Guest Blogger: Jason Helopoulos

Adoption is growing in Christian circles. And in my opinion, that is a good thing. Though I may be a little biased–our two children are adopted. There are many young Christian husbands and wives currently wrestling with whether they should adopt. And in that wrestling different concerns rise to the surface and need to be weighed. Adoption is not for everyone and it can be accompanied with many challenges. Take your time, pray, and think through the issues before you.

Though they are Christian, love children, and see the great need for adoption, the nagging hesitation that may hold some couples back is a concern I wrestled with before adopting. It wasn’t so much the money, or the time, or even the emotional ups and downs of the adoption process. It was something much deeper. A question that I often felt guilty for even considering. I asked myself on more than one occasion, “Will I love these children as ‘my own?'”

Our daughter has been with us for seven years. My son has been part of our family for four years. And I can honestly say, that there has not been a single day that I have thought anything other than, “These are my children.” I almost never think about them being adopted. Someone once asked me if we had told our children that they weren’t our biological children. I chuckled and said, “Of course, but they don’t need to be told. It is pretty evident. They are Chinese and we are Caucasian.” My daughter has the innocent habit of running up to Asian individuals and putting her arm next to theirs and saying, “Look, we have the same skin!” There is no hiding the fact from her!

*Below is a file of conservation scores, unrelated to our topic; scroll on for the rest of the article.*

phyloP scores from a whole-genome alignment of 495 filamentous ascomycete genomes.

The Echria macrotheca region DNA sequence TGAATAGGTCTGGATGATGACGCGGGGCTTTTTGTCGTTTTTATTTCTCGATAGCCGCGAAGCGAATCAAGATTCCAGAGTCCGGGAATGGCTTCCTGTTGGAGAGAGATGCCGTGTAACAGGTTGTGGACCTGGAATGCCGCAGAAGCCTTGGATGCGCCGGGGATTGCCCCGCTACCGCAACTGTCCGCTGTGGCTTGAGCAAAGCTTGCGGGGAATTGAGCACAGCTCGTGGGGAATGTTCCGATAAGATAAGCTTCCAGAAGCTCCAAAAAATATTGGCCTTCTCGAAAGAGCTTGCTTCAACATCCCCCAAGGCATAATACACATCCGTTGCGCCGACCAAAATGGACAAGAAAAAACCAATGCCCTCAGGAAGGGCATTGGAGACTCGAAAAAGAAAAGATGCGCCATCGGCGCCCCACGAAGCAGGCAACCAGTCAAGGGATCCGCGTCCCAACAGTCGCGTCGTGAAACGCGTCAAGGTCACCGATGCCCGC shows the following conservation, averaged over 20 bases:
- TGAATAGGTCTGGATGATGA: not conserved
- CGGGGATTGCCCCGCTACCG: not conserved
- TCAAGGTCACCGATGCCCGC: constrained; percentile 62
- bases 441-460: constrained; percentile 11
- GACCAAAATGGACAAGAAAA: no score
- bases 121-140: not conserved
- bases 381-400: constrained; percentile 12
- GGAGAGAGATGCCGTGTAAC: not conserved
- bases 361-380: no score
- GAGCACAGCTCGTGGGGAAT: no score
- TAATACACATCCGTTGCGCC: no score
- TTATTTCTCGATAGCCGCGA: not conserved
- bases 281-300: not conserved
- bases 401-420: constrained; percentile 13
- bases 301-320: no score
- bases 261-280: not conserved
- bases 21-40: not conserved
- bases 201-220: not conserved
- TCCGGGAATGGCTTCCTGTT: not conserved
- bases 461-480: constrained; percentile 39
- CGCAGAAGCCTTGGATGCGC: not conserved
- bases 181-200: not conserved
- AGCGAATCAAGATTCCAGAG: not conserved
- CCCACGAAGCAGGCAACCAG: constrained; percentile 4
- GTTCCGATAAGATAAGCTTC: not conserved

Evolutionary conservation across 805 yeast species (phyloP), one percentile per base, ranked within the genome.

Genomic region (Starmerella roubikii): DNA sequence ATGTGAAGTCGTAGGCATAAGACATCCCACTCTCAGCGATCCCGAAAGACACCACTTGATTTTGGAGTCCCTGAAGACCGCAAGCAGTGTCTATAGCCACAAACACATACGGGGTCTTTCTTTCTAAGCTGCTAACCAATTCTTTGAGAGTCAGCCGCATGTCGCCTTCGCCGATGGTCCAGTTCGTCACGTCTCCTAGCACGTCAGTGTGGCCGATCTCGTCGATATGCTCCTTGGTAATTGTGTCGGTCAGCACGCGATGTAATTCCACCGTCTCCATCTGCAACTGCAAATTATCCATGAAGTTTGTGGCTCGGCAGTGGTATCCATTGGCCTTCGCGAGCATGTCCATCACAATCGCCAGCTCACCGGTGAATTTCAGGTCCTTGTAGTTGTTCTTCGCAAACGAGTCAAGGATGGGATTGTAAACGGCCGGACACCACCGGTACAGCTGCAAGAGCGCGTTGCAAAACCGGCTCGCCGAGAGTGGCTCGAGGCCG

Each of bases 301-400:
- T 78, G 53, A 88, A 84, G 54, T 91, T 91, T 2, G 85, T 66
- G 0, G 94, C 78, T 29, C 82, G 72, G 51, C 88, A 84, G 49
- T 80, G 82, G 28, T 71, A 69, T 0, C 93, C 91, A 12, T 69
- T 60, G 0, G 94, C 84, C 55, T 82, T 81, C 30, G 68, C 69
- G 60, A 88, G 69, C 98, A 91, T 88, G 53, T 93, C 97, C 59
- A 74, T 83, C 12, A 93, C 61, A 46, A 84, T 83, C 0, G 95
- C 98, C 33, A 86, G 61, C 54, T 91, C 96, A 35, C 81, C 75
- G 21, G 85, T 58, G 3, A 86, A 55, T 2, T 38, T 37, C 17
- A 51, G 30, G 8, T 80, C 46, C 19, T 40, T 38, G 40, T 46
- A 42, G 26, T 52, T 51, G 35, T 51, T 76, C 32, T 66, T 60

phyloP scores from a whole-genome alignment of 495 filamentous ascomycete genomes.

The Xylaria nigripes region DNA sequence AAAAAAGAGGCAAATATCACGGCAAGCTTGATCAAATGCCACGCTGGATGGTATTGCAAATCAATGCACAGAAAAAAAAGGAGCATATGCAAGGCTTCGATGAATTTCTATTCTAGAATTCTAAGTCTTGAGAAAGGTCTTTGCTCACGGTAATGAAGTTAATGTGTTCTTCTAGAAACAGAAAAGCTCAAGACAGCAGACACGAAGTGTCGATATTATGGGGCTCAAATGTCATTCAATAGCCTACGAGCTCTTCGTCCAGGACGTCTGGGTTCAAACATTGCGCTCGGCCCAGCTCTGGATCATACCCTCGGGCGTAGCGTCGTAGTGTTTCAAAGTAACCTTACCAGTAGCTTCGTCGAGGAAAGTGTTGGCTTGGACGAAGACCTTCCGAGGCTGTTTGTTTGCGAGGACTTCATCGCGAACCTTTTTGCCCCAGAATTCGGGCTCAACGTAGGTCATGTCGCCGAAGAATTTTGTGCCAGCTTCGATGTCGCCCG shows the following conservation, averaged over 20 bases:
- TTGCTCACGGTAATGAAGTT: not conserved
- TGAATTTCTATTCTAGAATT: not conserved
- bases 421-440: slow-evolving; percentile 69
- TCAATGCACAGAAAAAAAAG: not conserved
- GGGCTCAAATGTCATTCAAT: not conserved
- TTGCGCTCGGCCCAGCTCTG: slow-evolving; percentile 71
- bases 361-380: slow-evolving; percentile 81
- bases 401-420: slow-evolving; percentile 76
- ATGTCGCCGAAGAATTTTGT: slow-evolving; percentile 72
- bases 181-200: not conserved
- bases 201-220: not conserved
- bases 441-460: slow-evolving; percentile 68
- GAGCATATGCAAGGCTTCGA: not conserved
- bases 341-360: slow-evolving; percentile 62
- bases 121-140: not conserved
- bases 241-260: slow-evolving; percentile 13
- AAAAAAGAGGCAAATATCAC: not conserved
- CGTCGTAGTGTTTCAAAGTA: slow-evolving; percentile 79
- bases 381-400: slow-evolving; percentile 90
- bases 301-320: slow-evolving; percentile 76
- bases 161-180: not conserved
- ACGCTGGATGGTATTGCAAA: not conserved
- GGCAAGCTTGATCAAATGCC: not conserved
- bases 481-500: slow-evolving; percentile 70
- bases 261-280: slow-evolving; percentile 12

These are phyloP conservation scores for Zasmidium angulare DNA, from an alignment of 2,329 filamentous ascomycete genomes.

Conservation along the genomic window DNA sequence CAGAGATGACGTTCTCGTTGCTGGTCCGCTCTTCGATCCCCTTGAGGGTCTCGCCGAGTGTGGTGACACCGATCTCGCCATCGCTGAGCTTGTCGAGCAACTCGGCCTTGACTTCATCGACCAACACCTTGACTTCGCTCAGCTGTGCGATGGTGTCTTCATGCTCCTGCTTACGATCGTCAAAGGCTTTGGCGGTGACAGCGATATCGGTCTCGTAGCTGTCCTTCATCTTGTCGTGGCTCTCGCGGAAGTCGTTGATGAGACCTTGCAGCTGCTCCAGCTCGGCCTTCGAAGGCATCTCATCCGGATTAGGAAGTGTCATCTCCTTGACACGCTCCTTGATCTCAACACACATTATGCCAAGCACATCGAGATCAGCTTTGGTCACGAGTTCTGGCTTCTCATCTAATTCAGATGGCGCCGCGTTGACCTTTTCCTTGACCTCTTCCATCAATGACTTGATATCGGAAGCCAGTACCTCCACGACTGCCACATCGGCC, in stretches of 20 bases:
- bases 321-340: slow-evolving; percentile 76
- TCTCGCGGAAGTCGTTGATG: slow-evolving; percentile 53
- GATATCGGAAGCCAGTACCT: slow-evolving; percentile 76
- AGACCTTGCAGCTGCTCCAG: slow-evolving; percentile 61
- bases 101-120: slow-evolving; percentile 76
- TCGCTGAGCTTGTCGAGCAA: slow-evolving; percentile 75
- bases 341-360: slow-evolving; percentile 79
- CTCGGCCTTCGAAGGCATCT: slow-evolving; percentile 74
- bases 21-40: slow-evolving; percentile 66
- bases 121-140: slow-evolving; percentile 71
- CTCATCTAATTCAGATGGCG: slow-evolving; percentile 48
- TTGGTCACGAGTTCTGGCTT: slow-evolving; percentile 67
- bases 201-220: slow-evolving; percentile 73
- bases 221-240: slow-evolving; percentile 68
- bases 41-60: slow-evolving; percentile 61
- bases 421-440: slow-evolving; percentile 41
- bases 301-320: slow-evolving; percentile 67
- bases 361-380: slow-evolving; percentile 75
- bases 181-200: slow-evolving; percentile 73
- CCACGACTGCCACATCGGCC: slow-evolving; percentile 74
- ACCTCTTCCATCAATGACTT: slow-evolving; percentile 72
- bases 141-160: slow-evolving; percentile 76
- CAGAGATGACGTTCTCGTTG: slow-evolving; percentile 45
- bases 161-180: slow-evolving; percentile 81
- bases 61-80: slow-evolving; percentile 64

There are plenty of times in our home life when we talk about them being adopted. They love to hear their adoption stories, we celebrate their adoption days (think of it as another birthday–we always go to a good Chinese restaurant), and we often look through the photo album of our journey to the orphanage, where they spent the early months of their lives. But other than those moments or when a stranger walks up to us at the grocery store to ask where they are adopted from (and yes, this happens often), I never think about them being adopted. I am always caught a little off-guard when someone makes a comment or asks a question about their adoption. I am not offended, just surprised by the question because I seldom think about it.